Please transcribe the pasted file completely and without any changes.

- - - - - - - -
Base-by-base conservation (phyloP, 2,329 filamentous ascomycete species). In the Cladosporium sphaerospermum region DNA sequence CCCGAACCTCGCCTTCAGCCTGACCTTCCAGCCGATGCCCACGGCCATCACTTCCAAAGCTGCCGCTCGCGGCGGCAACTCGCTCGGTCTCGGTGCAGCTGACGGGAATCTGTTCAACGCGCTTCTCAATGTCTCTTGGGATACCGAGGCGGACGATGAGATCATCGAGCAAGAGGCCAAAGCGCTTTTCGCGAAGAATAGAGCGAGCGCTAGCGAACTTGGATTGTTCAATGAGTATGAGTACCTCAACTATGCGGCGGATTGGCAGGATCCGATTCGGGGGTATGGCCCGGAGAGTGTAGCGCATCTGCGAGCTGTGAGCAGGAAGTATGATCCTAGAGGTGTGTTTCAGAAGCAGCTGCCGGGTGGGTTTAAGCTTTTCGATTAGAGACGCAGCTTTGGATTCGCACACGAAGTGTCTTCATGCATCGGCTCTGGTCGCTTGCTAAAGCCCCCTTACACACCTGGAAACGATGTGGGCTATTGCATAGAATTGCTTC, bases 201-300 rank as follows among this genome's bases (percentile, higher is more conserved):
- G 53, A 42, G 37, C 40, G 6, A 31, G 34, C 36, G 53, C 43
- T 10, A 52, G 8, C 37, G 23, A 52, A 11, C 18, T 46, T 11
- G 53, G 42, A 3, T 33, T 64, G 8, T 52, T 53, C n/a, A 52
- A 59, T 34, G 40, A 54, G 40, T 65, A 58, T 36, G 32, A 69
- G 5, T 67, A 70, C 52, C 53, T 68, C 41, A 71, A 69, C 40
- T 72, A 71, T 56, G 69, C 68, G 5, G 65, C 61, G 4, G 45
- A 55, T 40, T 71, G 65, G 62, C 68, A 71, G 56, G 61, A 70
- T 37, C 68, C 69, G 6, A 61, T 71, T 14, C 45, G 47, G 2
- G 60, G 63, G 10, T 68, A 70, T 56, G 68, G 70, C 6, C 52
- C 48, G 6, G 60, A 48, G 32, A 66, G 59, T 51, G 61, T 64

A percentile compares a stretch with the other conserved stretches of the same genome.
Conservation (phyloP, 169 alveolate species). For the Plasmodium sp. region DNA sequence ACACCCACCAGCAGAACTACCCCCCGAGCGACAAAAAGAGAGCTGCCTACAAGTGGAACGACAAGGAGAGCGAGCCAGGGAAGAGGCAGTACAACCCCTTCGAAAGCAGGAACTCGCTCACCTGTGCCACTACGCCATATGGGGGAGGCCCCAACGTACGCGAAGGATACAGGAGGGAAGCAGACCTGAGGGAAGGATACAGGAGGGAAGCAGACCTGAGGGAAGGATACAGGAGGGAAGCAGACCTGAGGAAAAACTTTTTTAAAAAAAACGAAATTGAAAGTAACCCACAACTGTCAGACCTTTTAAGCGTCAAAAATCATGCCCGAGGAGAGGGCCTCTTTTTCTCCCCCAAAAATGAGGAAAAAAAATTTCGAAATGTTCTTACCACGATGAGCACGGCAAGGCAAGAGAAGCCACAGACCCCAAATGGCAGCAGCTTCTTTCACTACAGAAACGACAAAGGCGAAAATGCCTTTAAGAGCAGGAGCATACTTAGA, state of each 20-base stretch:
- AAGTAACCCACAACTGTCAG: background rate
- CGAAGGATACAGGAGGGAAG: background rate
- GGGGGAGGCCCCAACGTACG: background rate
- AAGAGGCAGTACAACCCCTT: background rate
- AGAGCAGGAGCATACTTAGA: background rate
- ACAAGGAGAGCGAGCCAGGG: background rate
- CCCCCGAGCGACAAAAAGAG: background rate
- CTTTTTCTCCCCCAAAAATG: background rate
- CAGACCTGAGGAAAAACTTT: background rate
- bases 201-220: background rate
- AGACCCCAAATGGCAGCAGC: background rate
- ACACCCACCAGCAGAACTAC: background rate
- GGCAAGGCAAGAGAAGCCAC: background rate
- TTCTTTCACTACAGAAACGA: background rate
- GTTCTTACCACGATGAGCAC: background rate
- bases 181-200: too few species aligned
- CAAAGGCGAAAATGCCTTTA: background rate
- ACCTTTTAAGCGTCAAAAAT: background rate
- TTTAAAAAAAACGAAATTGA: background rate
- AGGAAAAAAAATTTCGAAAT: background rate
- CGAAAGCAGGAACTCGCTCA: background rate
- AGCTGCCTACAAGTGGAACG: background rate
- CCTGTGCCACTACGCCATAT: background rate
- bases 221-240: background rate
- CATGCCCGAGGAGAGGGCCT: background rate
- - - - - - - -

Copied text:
Base-by-base conservation (phyloP, 2,329 filamentous ascomycete species). In the Cladosporium sphaerospermum region DNA sequence CCCGAACCTCGCCTTCAGCCTGACCTTCCAGCCGATGCCCACGGCCATCACTTCCAAAGCTGCCGCTCGCGGCGGCAACTCGCTCGGTCTCGGTGCAGCTGACGGGAATCTGTTCAACGCGCTTCTCAATGTCTCTTGGGATACCGAGGCGGACGATGAGATCATCGAGCAAGAGGCCAAAGCGCTTTTCGCGAAGAATAGAGCGAGCGCTAGCGAACTTGGATTGTTCAATGAGTATGAGTACCTCAACTATGCGGCGGATTGGCAGGATCCGATTCGGGGGTATGGCCCGGAGAGTGTAGCGCATCTGCGAGCTGTGAGCAGGAAGTATGATCCTAGAGGTGTGTTTCAGAAGCAGCTGCCGGGTGGGTTTAAGCTTTTCGATTAGAGACGCAGCTTTGGATTCGCACACGAAGTGTCTTCATGCATCGGCTCTGGTCGCTTGCTAAAGCCCCCTTACACACCTGGAAACGATGTGGGCTATTGCATAGAATTGCTTC, bases 201-300 rank as follows among this genome's bases (percentile, higher is more conserved):
- G 53, A 42, G 37, C 40, G 6, A 31, G 34, C 36, G 53, C 43
- T 10, A 52, G 8, C 37, G 23, A 52, A 11, C 18, T 46, T 11
- G 53, G 42, A 3, T 33, T 64, G 8, T 52, T 53, C n/a, A 52
- A 59, T 34, G 40, A 54, G 40, T 65, A 58, T 36, G 32, A 69
- G 5, T 67, A 70, C 52, C 53, T 68, C 41, A 71, A 69, C 40
- T 72, A 71, T 56, G 69, C 68, G 5, G 65, C 61, G 4, G 45
- A 55, T 40, T 71, G 65, G 62, C 68, A 71, G 56, G 61, A 70
- T 37, C 68, C 69, G 6, A 61, T 71, T 14, C 45, G 47, G 2
- G 60, G 63, G 10, T 68, A 70, T 56, G 68, G 70, C 6, C 52
- C 48, G 6, G 60, A 48, G 32, A 66, G 59, T 51, G 61, T 64

A percentile compares a stretch with the other conserved stretches of the same genome.
Conservation (phyloP, 169 alveolate species). For the Plasmodium sp. region DNA sequence ACACCCACCAGCAGAACTACCCCCCGAGCGACAAAAAGAGAGCTGCCTACAAGTGGAACGACAAGGAGAGCGAGCCAGGGAAGAGGCAGTACAACCCCTTCGAAAGCAGGAACTCGCTCACCTGTGCCACTACGCCATATGGGGGAGGCCCCAACGTACGCGAAGGATACAGGAGGGAAGCAGACCTGAGGGAAGGATACAGGAGGGAAGCAGACCTGAGGGAAGGATACAGGAGGGAAGCAGACCTGAGGAAAAACTTTTTTAAAAAAAACGAAATTGAAAGTAACCCACAACTGTCAGACCTTTTAAGCGTCAAAAATCATGCCCGAGGAGAGGGCCTCTTTTTCTCCCCCAAAAATGAGGAAAAAAAATTTCGAAATGTTCTTACCACGATGAGCACGGCAAGGCAAGAGAAGCCACAGACCCCAAATGGCAGCAGCTTCTTTCACTACAGAAACGACAAAGGCGAAAATGCCTTTAAGAGCAGGAGCATACTTAGA, state of each 20-base stretch:
- AAGTAACCCACAACTGTCAG: background rate
- CGAAGGATACAGGAGGGAAG: background rate
- GGGGGAGGCCCCAACGTACG: background rate
- AAGAGGCAGTACAACCCCTT: background rate
- AGAGCAGGAGCATACTTAGA: background rate
- ACAAGGAGAGCGAGCCAGGG: background rate
- CCCCCGAGCGACAAAAAGAG: background rate
- CTTTTTCTCCCCCAAAAATG: background rate
- CAGACCTGAGGAAAAACTTT: background rate
- bases 201-220: background rate
- AGACCCCAAATGGCAGCAGC: background rate
- ACACCCACCAGCAGAACTAC: background rate
- GGCAAGGCAAGAGAAGCCAC: background rate
- TTCTTTCACTACAGAAACGA: background rate
- GTTCTTACCACGATGAGCAC: background rate
- bases 181-200: too few species aligned
- CAAAGGCGAAAATGCCTTTA: background rate
- ACCTTTTAAGCGTCAAAAAT: background rate
- TTTAAAAAAAACGAAATTGA: background rate
- AGGAAAAAAAATTTCGAAAT: background rate
- CGAAAGCAGGAACTCGCTCA: background rate
- AGCTGCCTACAAGTGGAACG: background rate
- CCTGTGCCACTACGCCATAT: background rate
- bases 221-240: background rate
- CATGCCCGAGGAGAGGGCCT: background rate